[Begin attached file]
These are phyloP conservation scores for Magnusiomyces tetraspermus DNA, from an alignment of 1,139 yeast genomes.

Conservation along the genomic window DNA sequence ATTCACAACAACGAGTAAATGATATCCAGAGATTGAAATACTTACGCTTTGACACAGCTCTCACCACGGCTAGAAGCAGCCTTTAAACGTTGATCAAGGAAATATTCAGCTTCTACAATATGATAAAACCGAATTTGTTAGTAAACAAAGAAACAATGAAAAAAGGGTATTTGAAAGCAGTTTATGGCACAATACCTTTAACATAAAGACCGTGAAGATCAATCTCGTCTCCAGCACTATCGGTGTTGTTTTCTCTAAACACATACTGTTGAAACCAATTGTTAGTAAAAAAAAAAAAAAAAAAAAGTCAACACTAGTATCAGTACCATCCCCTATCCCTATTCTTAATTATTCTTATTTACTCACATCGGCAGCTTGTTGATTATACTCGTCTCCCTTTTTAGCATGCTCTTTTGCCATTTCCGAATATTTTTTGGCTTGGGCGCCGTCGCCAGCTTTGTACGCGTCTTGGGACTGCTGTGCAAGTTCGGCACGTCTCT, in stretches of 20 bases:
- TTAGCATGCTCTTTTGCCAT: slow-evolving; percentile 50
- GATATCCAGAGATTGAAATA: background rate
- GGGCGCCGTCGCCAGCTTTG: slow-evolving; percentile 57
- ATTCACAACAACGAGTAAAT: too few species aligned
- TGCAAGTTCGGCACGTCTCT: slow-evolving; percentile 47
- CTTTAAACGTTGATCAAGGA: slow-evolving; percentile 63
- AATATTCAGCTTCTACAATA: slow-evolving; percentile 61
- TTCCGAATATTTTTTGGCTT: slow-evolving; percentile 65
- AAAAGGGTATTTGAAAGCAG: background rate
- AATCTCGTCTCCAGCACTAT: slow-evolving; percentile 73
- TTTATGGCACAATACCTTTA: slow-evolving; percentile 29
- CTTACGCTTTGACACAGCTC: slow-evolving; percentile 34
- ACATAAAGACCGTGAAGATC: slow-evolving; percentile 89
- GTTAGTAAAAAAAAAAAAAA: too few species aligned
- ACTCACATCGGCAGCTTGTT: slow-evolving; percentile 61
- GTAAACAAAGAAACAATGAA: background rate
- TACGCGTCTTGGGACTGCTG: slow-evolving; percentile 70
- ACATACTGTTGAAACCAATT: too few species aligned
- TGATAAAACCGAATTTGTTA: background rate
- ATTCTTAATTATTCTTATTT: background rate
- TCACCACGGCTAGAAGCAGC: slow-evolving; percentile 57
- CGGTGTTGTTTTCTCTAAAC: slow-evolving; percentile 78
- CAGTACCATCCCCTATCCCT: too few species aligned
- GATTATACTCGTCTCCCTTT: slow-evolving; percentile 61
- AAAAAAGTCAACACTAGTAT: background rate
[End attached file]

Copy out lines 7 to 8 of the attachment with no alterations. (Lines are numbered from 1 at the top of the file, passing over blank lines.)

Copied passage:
- TGCAAGTTCGGCACGTCTCT: slow-evolving; percentile 47
- CTTTAAACGTTGATCAAGGA: slow-evolving; percentile 63